Following hard on the heels of the visit from Oxford to Växjö in early November, on Thursday, 17th November 2016, Åsa Hedman, who chairs Växjö’s International Committee, arrived in Oxford accompanied by five other members of the Committee. They were a mixture of lay-people and clergy, united in their commitment to building bridges across national boundaries, and with a particular interest in issues of aid and development. Maria Hagander, the vice-chair of the Committee, currently works with asylum seekers in Högsby, a few miles inland from Oskarshamn on the Baltic coast. Before taking up that post she worked with local government in Kalmar. Five years ago she spent three months in the Philippines. Elsa Jönsson is a retired teacher. She has been involved in local and national politics for over thirty years as a Social Democrat member of Växjö city council. She became active in the anti-apartheid movement during her student days in Lund. She has lived in Växjö since 1969 and sits on the Cathedral and Pastoral councils. Elsa has been involved with the link through her work as a member of the diocesan board (roughly equivalent to Bishop’s Council) and is vice-chair of the stifstfullmäktige, which equates roughly with the Diocesan Synod. In 2012 she visited this diocese with Bishop Jan-Olof Johansson. Ulrike Kylberg is married to a retired priest and lives in Gränna at the northern tip of the diocese. She trained as a nurse and has taught nursing at university level. For the past six years she has been working with Verbena Consulting in the area of leadership development and mentoring for young women. As well as being active in her local church, she is involved with Soroptimists and Inner Wheel. Joakim Larsson comes from Nässjö in the west of the diocese. He is a layman, married with two girls, and is active in the local church, where as vice-chair of the church council he played a significant role in transforming the parishes of Nässjö into a single “major benefice”. He is also actively engaged in local politics. Kristina Torin was ordained to the priesthood five years ago. She works as komminister (roughly equivalent to “associate priest” or “team vicar”) in Villstad, which is part of the Gislaved pastorate in the far west of the diocese.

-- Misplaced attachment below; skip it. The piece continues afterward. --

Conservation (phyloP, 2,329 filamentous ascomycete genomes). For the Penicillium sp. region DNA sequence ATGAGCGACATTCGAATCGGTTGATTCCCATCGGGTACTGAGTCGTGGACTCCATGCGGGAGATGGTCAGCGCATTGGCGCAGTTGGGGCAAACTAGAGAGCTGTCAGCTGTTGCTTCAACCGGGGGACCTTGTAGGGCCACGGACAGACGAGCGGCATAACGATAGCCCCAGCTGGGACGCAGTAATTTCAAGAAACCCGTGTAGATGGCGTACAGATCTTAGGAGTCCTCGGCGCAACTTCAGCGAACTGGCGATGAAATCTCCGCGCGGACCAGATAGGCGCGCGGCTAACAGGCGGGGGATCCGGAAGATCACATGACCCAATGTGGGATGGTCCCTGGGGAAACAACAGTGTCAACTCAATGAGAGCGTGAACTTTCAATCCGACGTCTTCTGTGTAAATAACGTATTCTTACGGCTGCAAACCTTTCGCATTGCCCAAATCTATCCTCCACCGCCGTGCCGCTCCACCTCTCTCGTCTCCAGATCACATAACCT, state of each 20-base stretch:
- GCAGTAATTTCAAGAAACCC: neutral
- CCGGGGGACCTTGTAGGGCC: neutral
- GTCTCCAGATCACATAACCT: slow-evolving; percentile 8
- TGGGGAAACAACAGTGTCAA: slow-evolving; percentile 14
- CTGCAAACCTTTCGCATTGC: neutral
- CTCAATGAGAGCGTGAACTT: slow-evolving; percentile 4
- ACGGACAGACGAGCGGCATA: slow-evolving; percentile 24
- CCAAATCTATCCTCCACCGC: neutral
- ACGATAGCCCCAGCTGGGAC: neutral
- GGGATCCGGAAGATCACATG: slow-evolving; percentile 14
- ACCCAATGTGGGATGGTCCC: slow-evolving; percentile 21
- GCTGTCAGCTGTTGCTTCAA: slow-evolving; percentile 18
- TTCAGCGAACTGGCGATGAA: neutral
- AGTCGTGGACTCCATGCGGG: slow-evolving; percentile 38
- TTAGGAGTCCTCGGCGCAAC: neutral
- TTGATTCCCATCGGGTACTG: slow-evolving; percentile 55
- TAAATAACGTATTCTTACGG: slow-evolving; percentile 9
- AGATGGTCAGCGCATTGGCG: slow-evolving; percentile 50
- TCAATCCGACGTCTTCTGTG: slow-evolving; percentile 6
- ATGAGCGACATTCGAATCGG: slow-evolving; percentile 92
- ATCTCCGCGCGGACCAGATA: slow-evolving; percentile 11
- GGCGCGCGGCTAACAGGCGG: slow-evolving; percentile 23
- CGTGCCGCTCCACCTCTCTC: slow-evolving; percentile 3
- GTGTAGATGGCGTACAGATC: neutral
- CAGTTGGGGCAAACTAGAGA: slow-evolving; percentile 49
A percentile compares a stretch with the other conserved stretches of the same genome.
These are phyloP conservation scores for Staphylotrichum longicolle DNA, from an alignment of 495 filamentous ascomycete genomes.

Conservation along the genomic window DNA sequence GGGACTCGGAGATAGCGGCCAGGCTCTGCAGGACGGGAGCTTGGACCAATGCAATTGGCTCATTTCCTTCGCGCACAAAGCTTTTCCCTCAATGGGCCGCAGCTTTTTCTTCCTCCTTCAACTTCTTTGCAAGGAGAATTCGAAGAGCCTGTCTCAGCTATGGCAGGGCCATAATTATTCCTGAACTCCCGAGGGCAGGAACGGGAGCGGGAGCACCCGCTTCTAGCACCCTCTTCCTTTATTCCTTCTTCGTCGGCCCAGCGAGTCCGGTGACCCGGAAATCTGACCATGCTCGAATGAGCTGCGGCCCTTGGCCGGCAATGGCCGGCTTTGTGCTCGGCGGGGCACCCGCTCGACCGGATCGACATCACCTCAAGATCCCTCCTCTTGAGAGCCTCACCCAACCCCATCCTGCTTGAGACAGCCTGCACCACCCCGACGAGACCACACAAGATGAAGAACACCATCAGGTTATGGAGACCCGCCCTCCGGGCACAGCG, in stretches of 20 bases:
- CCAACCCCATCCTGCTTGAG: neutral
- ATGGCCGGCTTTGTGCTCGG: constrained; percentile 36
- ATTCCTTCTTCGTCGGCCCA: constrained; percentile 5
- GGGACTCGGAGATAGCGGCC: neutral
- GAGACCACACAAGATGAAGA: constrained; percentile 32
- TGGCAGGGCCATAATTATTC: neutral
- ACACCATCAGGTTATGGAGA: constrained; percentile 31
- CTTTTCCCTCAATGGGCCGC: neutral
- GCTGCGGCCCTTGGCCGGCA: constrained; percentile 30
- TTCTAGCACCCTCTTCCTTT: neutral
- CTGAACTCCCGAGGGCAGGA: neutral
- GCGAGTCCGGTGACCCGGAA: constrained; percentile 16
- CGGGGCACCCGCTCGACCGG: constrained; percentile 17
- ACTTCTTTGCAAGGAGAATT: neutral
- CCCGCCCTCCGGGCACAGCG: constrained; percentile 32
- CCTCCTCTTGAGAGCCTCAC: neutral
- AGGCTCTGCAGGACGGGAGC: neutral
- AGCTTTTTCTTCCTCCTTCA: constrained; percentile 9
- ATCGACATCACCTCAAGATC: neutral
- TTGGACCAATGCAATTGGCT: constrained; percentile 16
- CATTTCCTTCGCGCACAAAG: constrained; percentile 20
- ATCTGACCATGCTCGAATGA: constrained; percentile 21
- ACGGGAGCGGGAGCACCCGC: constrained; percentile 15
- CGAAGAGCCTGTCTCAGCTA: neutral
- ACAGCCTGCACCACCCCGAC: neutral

The group came to England to find out how this diocese tackles a number of issues relating to work with mission agencies, migration and asylum, and fair trade, and to explore different styles of liturgy. After an initial briefing from Maranda St John Nicolle, our diocesan adviser on World Mission and World Development, on their first evening, they spent Friday, 18th November in Oxford, meeting representatives of the mission agencies, discovering the Fair Trade shop at St Michael’s Church, and receiving an overview of concerns arising from the current migration crisis. In the evening they had a working dinner at The Mitre with Tony Dickinson (representing the Oxford-Växjö link committee) and Margot and Martin Hodson.
Margot is Rector of the new Wychert Vale benefice, centred on Haddenham, where she has been vicar since 2009. She also has a keen interest in environmental theology, which she teaches at Ripon College, Cuddesdon. Martin is an environmental biologist, and operations manager of the John Ray Initiative, a leading Christian environmental think-tank named after a seventeenth-century priest and biologist whose studies influenced the later work of Gilbert White in England and Carl Linnaeus in Sweden. Not entirely by coincidence, Martin has recently returned from a visit to Växjö to learn about environmental work in the diocese, and in the city which is reputed to be “Europe’s greenest city.”
On Saturday 19th November the group travelled down the M40 to High Wycombe, with the aim of learning about the work of the Wycombe Refugee Partnership. They were met at All Saints, the town’s mediaeval parish church, by the Team Rector of High Wycombe, Revd Hugh Ellis, and by Toni Brodelle and Dr Michael Bowker, two of the other key figures in setting up the partnership in the aftermath of the local district council’s decision not to accept refugees from Syria. After a pub lunch in the town centre, with Toni Brodelle and Tony Dickinson, the group travelled up the A404 to Terriers, on the north side of the town, where Tony Dickinson is vicar, to share in the parish’s monthly “Messy Church”. Messy Church is known in Sweden and the members of the group took little persuading to join the adults and children in getting enthusiastically stuck into the various Christmas crafts that were on offer. They also took the opportunity to satisfy their curiosity about Christingle (which is not at all known in Sweden and which they had seen advertised at All Saints). In the evening the Swedish visitors shared a Chinese meal at Terriers Vicarage, before returning to Oxford. The next morning they split up to take part in the worship of three of the city’s churches (St Andrew’s in Linton Road, St Mary Magdalene’s, and St Michael’s, Summertown) before driving back to Heathrow for their return flight to Copenhagen.